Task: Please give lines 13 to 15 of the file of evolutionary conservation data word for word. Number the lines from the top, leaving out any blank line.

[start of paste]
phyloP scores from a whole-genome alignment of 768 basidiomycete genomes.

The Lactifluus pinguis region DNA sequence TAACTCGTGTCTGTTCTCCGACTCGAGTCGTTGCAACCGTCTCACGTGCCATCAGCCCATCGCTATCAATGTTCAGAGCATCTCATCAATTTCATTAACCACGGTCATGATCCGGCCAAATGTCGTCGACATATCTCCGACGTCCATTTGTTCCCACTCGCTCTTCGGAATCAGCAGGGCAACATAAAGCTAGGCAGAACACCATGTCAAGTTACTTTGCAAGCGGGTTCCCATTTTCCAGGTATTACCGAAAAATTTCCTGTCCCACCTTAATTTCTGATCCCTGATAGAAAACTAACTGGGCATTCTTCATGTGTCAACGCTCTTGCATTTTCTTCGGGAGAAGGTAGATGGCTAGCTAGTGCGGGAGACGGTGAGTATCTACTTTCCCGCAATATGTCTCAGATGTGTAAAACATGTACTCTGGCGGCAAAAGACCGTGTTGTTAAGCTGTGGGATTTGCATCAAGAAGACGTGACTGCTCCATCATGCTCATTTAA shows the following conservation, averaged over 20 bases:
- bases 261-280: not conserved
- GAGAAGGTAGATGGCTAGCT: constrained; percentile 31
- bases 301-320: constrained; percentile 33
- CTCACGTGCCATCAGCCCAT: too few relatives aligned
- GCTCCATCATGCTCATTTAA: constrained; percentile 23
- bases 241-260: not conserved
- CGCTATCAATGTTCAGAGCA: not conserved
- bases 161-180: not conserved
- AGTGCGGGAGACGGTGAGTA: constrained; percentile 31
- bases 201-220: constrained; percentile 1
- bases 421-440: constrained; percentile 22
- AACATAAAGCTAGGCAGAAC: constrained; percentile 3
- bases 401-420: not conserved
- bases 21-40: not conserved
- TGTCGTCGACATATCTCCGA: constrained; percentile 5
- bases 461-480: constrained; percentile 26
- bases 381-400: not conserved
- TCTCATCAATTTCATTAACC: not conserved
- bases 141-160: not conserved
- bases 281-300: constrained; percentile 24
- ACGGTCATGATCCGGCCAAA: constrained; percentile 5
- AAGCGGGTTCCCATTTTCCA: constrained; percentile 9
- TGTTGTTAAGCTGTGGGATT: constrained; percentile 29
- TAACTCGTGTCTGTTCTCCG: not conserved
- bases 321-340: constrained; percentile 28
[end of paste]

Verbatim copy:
- bases 421-440: constrained; percentile 22
- AACATAAAGCTAGGCAGAAC: constrained; percentile 3
- bases 401-420: not conserved